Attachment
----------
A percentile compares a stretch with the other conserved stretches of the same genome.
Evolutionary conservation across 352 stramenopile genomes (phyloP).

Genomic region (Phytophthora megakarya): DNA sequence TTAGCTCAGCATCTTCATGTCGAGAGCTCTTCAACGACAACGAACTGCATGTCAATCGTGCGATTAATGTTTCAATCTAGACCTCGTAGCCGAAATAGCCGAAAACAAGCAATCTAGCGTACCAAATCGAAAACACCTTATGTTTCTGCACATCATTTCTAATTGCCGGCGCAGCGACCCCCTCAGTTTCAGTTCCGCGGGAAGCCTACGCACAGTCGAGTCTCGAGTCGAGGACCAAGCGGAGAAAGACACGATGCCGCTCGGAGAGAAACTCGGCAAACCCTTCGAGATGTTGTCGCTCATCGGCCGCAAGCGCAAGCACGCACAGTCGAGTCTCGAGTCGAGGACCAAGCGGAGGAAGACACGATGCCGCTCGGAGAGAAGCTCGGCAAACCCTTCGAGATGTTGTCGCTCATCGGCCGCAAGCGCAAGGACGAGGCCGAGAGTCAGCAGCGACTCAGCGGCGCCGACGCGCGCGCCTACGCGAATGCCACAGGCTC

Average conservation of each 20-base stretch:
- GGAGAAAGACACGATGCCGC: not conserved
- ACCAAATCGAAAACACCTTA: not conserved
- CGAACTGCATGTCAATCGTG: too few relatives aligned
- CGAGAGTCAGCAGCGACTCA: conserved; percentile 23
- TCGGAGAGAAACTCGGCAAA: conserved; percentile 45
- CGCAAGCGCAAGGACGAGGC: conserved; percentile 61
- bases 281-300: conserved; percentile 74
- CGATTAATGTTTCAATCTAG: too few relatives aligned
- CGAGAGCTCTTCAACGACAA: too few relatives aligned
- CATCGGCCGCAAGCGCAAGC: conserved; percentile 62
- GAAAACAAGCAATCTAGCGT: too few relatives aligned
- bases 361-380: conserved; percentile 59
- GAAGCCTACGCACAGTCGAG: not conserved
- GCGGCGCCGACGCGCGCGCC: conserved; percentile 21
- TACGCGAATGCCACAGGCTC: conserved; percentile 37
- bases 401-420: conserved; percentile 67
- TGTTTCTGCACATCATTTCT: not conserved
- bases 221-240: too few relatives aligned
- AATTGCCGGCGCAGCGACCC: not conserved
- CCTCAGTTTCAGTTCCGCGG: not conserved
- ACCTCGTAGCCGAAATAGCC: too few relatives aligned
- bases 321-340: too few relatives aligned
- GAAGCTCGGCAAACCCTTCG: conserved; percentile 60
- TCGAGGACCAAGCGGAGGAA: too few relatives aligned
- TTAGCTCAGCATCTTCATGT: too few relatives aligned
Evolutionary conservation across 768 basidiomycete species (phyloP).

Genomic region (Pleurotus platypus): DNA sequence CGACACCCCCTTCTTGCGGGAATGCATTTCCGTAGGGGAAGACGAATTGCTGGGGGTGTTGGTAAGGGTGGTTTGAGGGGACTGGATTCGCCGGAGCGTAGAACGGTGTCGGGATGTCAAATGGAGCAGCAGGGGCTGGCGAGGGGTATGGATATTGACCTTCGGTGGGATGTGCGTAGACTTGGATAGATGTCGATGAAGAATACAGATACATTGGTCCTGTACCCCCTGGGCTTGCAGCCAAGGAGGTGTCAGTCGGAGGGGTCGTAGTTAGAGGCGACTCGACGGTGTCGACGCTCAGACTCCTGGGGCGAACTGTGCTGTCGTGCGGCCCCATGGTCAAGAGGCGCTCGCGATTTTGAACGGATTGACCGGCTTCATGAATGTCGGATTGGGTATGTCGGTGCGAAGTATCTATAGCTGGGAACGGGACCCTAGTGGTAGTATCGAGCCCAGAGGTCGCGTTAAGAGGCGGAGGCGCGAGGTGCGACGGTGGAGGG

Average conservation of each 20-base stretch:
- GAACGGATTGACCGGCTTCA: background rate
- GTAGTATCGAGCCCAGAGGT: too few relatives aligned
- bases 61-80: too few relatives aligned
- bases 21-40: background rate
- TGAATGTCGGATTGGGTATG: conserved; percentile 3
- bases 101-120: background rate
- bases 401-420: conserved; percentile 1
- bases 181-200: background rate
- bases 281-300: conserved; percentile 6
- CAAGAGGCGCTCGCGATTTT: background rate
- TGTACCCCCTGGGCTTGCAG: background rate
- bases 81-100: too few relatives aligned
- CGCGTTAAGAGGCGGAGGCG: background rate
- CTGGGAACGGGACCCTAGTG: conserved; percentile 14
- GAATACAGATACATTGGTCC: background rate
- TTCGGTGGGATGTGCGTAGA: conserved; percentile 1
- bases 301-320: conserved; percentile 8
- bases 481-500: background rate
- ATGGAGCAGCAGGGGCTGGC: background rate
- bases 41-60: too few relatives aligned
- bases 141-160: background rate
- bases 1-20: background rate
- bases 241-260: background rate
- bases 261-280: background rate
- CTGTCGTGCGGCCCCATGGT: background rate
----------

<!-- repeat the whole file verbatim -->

A percentile compares a stretch with the other conserved stretches of the same genome.
Evolutionary conservation across 352 stramenopile genomes (phyloP).

Genomic region (Phytophthora megakarya): DNA sequence TTAGCTCAGCATCTTCATGTCGAGAGCTCTTCAACGACAACGAACTGCATGTCAATCGTGCGATTAATGTTTCAATCTAGACCTCGTAGCCGAAATAGCCGAAAACAAGCAATCTAGCGTACCAAATCGAAAACACCTTATGTTTCTGCACATCATTTCTAATTGCCGGCGCAGCGACCCCCTCAGTTTCAGTTCCGCGGGAAGCCTACGCACAGTCGAGTCTCGAGTCGAGGACCAAGCGGAGAAAGACACGATGCCGCTCGGAGAGAAACTCGGCAAACCCTTCGAGATGTTGTCGCTCATCGGCCGCAAGCGCAAGCACGCACAGTCGAGTCTCGAGTCGAGGACCAAGCGGAGGAAGACACGATGCCGCTCGGAGAGAAGCTCGGCAAACCCTTCGAGATGTTGTCGCTCATCGGCCGCAAGCGCAAGGACGAGGCCGAGAGTCAGCAGCGACTCAGCGGCGCCGACGCGCGCGCCTACGCGAATGCCACAGGCTC

Average conservation of each 20-base stretch:
- GGAGAAAGACACGATGCCGC: not conserved
- ACCAAATCGAAAACACCTTA: not conserved
- CGAACTGCATGTCAATCGTG: too few relatives aligned
- CGAGAGTCAGCAGCGACTCA: conserved; percentile 23
- TCGGAGAGAAACTCGGCAAA: conserved; percentile 45
- CGCAAGCGCAAGGACGAGGC: conserved; percentile 61
- bases 281-300: conserved; percentile 74
- CGATTAATGTTTCAATCTAG: too few relatives aligned
- CGAGAGCTCTTCAACGACAA: too few relatives aligned
- CATCGGCCGCAAGCGCAAGC: conserved; percentile 62
- GAAAACAAGCAATCTAGCGT: too few relatives aligned
- bases 361-380: conserved; percentile 59
- GAAGCCTACGCACAGTCGAG: not conserved
- GCGGCGCCGACGCGCGCGCC: conserved; percentile 21
- TACGCGAATGCCACAGGCTC: conserved; percentile 37
- bases 401-420: conserved; percentile 67
- TGTTTCTGCACATCATTTCT: not conserved
- bases 221-240: too few relatives aligned
- AATTGCCGGCGCAGCGACCC: not conserved
- CCTCAGTTTCAGTTCCGCGG: not conserved
- ACCTCGTAGCCGAAATAGCC: too few relatives aligned
- bases 321-340: too few relatives aligned
- GAAGCTCGGCAAACCCTTCG: conserved; percentile 60
- TCGAGGACCAAGCGGAGGAA: too few relatives aligned
- TTAGCTCAGCATCTTCATGT: too few relatives aligned
Evolutionary conservation across 768 basidiomycete species (phyloP).

Genomic region (Pleurotus platypus): DNA sequence CGACACCCCCTTCTTGCGGGAATGCATTTCCGTAGGGGAAGACGAATTGCTGGGGGTGTTGGTAAGGGTGGTTTGAGGGGACTGGATTCGCCGGAGCGTAGAACGGTGTCGGGATGTCAAATGGAGCAGCAGGGGCTGGCGAGGGGTATGGATATTGACCTTCGGTGGGATGTGCGTAGACTTGGATAGATGTCGATGAAGAATACAGATACATTGGTCCTGTACCCCCTGGGCTTGCAGCCAAGGAGGTGTCAGTCGGAGGGGTCGTAGTTAGAGGCGACTCGACGGTGTCGACGCTCAGACTCCTGGGGCGAACTGTGCTGTCGTGCGGCCCCATGGTCAAGAGGCGCTCGCGATTTTGAACGGATTGACCGGCTTCATGAATGTCGGATTGGGTATGTCGGTGCGAAGTATCTATAGCTGGGAACGGGACCCTAGTGGTAGTATCGAGCCCAGAGGTCGCGTTAAGAGGCGGAGGCGCGAGGTGCGACGGTGGAGGG

Average conservation of each 20-base stretch:
- GAACGGATTGACCGGCTTCA: background rate
- GTAGTATCGAGCCCAGAGGT: too few relatives aligned
- bases 61-80: too few relatives aligned
- bases 21-40: background rate
- TGAATGTCGGATTGGGTATG: conserved; percentile 3
- bases 101-120: background rate
- bases 401-420: conserved; percentile 1
- bases 181-200: background rate
- bases 281-300: conserved; percentile 6
- CAAGAGGCGCTCGCGATTTT: background rate
- TGTACCCCCTGGGCTTGCAG: background rate
- bases 81-100: too few relatives aligned
- CGCGTTAAGAGGCGGAGGCG: background rate
- CTGGGAACGGGACCCTAGTG: conserved; percentile 14
- GAATACAGATACATTGGTCC: background rate
- TTCGGTGGGATGTGCGTAGA: conserved; percentile 1
- bases 301-320: conserved; percentile 8
- bases 481-500: background rate
- ATGGAGCAGCAGGGGCTGGC: background rate
- bases 41-60: too few relatives aligned
- bases 141-160: background rate
- bases 1-20: background rate
- bases 241-260: background rate
- bases 261-280: background rate
- CTGTCGTGCGGCCCCATGGT: background rate